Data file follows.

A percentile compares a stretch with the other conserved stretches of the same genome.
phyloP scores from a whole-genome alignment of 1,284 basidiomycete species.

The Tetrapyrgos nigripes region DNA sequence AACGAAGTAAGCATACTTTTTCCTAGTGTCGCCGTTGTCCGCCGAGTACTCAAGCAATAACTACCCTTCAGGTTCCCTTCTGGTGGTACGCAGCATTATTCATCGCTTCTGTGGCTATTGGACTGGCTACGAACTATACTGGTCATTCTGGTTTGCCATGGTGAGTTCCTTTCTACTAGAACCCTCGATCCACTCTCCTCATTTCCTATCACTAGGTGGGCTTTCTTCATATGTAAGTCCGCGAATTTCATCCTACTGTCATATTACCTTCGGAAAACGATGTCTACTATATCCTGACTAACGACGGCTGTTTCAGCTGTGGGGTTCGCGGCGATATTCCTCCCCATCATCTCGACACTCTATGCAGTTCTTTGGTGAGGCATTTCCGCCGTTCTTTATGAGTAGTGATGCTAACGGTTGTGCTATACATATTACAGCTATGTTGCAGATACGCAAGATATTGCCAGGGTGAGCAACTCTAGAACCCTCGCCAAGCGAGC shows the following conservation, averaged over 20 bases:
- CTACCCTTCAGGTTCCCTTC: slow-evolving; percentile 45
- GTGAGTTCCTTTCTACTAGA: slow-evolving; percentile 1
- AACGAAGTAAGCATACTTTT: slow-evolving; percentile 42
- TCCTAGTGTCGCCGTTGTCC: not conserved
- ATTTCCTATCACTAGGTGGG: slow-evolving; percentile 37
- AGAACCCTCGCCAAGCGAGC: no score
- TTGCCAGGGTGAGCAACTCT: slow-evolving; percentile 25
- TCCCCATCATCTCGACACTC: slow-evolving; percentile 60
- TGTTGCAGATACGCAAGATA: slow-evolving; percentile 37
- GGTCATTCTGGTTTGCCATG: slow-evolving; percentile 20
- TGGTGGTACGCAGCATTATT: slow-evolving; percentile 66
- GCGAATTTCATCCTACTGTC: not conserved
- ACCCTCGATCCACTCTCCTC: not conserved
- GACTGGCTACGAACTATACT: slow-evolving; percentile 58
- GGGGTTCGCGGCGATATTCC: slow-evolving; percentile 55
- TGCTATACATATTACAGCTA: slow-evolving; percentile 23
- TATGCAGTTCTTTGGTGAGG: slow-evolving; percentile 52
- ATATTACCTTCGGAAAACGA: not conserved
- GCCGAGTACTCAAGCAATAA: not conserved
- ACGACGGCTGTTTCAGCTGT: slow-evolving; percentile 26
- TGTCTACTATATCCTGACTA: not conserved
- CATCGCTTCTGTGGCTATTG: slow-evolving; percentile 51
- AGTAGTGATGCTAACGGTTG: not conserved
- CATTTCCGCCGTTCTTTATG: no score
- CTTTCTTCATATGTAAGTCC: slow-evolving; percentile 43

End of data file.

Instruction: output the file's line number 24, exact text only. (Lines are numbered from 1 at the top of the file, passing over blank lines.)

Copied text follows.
- TGTCTACTATATCCTGACTA: not conserved